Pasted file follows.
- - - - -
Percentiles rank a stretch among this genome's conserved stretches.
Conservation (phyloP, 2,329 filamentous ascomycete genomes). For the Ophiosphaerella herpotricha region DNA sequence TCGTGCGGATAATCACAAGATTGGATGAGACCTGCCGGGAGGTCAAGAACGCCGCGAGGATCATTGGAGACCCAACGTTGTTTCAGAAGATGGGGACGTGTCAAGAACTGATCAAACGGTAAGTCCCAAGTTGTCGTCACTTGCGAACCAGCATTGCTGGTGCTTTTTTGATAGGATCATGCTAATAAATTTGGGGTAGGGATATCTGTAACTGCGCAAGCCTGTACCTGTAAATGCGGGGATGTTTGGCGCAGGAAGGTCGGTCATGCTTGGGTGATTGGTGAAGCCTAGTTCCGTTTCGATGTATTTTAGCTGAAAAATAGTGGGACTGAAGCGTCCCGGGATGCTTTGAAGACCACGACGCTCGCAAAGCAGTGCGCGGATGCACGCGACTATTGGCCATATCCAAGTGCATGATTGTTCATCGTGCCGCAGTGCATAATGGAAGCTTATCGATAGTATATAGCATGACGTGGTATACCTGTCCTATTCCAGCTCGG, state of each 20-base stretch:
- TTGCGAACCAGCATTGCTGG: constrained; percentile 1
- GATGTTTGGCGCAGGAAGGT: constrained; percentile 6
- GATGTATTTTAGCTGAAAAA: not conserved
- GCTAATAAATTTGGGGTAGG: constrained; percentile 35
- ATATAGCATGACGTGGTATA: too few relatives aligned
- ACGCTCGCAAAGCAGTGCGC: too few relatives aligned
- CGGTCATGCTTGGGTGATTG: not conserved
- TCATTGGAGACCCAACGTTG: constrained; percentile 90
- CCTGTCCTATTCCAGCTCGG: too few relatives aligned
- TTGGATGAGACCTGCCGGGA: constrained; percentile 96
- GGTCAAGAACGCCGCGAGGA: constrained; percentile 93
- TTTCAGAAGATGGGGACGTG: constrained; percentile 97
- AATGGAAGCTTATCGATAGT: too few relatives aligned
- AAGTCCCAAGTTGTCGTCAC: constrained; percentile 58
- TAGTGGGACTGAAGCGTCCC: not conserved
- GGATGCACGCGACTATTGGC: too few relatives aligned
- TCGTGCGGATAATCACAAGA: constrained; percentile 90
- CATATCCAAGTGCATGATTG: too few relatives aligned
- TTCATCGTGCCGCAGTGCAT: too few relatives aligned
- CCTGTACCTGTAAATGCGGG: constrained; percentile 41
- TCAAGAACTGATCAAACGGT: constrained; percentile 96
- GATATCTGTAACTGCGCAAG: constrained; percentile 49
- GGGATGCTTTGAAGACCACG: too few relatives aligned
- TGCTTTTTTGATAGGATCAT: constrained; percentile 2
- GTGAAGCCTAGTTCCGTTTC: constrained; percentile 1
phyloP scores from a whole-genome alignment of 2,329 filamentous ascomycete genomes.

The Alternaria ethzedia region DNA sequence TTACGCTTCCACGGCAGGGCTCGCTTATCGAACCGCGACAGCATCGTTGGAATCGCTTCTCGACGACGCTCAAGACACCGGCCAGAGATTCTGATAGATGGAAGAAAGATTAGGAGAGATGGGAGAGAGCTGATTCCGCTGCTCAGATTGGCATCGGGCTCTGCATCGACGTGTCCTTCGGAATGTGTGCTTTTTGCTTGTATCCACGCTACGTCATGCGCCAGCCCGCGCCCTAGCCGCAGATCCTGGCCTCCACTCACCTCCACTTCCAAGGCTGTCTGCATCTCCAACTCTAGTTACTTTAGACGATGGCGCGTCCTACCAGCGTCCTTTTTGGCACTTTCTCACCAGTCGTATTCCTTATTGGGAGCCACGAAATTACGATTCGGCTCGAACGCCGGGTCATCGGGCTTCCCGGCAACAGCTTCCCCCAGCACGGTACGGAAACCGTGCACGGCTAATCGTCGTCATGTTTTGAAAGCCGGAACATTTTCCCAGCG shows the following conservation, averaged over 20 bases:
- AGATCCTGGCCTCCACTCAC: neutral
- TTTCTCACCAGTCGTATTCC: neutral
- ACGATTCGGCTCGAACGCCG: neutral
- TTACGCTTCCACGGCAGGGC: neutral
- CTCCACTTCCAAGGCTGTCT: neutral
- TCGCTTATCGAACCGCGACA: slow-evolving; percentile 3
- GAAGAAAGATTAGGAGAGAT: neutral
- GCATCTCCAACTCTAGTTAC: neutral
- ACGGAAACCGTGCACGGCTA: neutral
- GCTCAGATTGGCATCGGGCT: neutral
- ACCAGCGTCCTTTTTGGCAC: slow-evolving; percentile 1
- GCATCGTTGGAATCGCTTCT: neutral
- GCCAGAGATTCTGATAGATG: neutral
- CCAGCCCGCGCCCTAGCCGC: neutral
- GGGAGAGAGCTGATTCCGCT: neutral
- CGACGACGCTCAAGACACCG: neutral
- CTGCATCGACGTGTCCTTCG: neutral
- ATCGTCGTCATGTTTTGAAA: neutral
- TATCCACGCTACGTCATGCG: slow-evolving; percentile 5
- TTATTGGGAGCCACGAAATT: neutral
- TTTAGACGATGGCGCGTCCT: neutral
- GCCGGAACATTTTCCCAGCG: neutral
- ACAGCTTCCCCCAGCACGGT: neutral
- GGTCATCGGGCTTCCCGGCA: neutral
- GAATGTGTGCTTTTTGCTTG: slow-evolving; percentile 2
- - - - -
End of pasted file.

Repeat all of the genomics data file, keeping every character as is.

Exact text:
Percentiles rank a stretch among this genome's conserved stretches.
Conservation (phyloP, 2,329 filamentous ascomycete genomes). For the Ophiosphaerella herpotricha region DNA sequence TCGTGCGGATAATCACAAGATTGGATGAGACCTGCCGGGAGGTCAAGAACGCCGCGAGGATCATTGGAGACCCAACGTTGTTTCAGAAGATGGGGACGTGTCAAGAACTGATCAAACGGTAAGTCCCAAGTTGTCGTCACTTGCGAACCAGCATTGCTGGTGCTTTTTTGATAGGATCATGCTAATAAATTTGGGGTAGGGATATCTGTAACTGCGCAAGCCTGTACCTGTAAATGCGGGGATGTTTGGCGCAGGAAGGTCGGTCATGCTTGGGTGATTGGTGAAGCCTAGTTCCGTTTCGATGTATTTTAGCTGAAAAATAGTGGGACTGAAGCGTCCCGGGATGCTTTGAAGACCACGACGCTCGCAAAGCAGTGCGCGGATGCACGCGACTATTGGCCATATCCAAGTGCATGATTGTTCATCGTGCCGCAGTGCATAATGGAAGCTTATCGATAGTATATAGCATGACGTGGTATACCTGTCCTATTCCAGCTCGG, state of each 20-base stretch:
- TTGCGAACCAGCATTGCTGG: constrained; percentile 1
- GATGTTTGGCGCAGGAAGGT: constrained; percentile 6
- GATGTATTTTAGCTGAAAAA: not conserved
- GCTAATAAATTTGGGGTAGG: constrained; percentile 35
- ATATAGCATGACGTGGTATA: too few relatives aligned
- ACGCTCGCAAAGCAGTGCGC: too few relatives aligned
- CGGTCATGCTTGGGTGATTG: not conserved
- TCATTGGAGACCCAACGTTG: constrained; percentile 90
- CCTGTCCTATTCCAGCTCGG: too few relatives aligned
- TTGGATGAGACCTGCCGGGA: constrained; percentile 96
- GGTCAAGAACGCCGCGAGGA: constrained; percentile 93
- TTTCAGAAGATGGGGACGTG: constrained; percentile 97
- AATGGAAGCTTATCGATAGT: too few relatives aligned
- AAGTCCCAAGTTGTCGTCAC: constrained; percentile 58
- TAGTGGGACTGAAGCGTCCC: not conserved
- GGATGCACGCGACTATTGGC: too few relatives aligned
- TCGTGCGGATAATCACAAGA: constrained; percentile 90
- CATATCCAAGTGCATGATTG: too few relatives aligned
- TTCATCGTGCCGCAGTGCAT: too few relatives aligned
- CCTGTACCTGTAAATGCGGG: constrained; percentile 41
- TCAAGAACTGATCAAACGGT: constrained; percentile 96
- GATATCTGTAACTGCGCAAG: constrained; percentile 49
- GGGATGCTTTGAAGACCACG: too few relatives aligned
- TGCTTTTTTGATAGGATCAT: constrained; percentile 2
- GTGAAGCCTAGTTCCGTTTC: constrained; percentile 1
phyloP scores from a whole-genome alignment of 2,329 filamentous ascomycete genomes.

The Alternaria ethzedia region DNA sequence TTACGCTTCCACGGCAGGGCTCGCTTATCGAACCGCGACAGCATCGTTGGAATCGCTTCTCGACGACGCTCAAGACACCGGCCAGAGATTCTGATAGATGGAAGAAAGATTAGGAGAGATGGGAGAGAGCTGATTCCGCTGCTCAGATTGGCATCGGGCTCTGCATCGACGTGTCCTTCGGAATGTGTGCTTTTTGCTTGTATCCACGCTACGTCATGCGCCAGCCCGCGCCCTAGCCGCAGATCCTGGCCTCCACTCACCTCCACTTCCAAGGCTGTCTGCATCTCCAACTCTAGTTACTTTAGACGATGGCGCGTCCTACCAGCGTCCTTTTTGGCACTTTCTCACCAGTCGTATTCCTTATTGGGAGCCACGAAATTACGATTCGGCTCGAACGCCGGGTCATCGGGCTTCCCGGCAACAGCTTCCCCCAGCACGGTACGGAAACCGTGCACGGCTAATCGTCGTCATGTTTTGAAAGCCGGAACATTTTCCCAGCG shows the following conservation, averaged over 20 bases:
- AGATCCTGGCCTCCACTCAC: neutral
- TTTCTCACCAGTCGTATTCC: neutral
- ACGATTCGGCTCGAACGCCG: neutral
- TTACGCTTCCACGGCAGGGC: neutral
- CTCCACTTCCAAGGCTGTCT: neutral
- TCGCTTATCGAACCGCGACA: slow-evolving; percentile 3
- GAAGAAAGATTAGGAGAGAT: neutral
- GCATCTCCAACTCTAGTTAC: neutral
- ACGGAAACCGTGCACGGCTA: neutral
- GCTCAGATTGGCATCGGGCT: neutral
- ACCAGCGTCCTTTTTGGCAC: slow-evolving; percentile 1
- GCATCGTTGGAATCGCTTCT: neutral
- GCCAGAGATTCTGATAGATG: neutral
- CCAGCCCGCGCCCTAGCCGC: neutral
- GGGAGAGAGCTGATTCCGCT: neutral
- CGACGACGCTCAAGACACCG: neutral
- CTGCATCGACGTGTCCTTCG: neutral
- ATCGTCGTCATGTTTTGAAA: neutral
- TATCCACGCTACGTCATGCG: slow-evolving; percentile 5
- TTATTGGGAGCCACGAAATT: neutral
- TTTAGACGATGGCGCGTCCT: neutral
- GCCGGAACATTTTCCCAGCG: neutral
- ACAGCTTCCCCCAGCACGGT: neutral
- GGTCATCGGGCTTCCCGGCA: neutral
- GAATGTGTGCTTTTTGCTTG: slow-evolving; percentile 2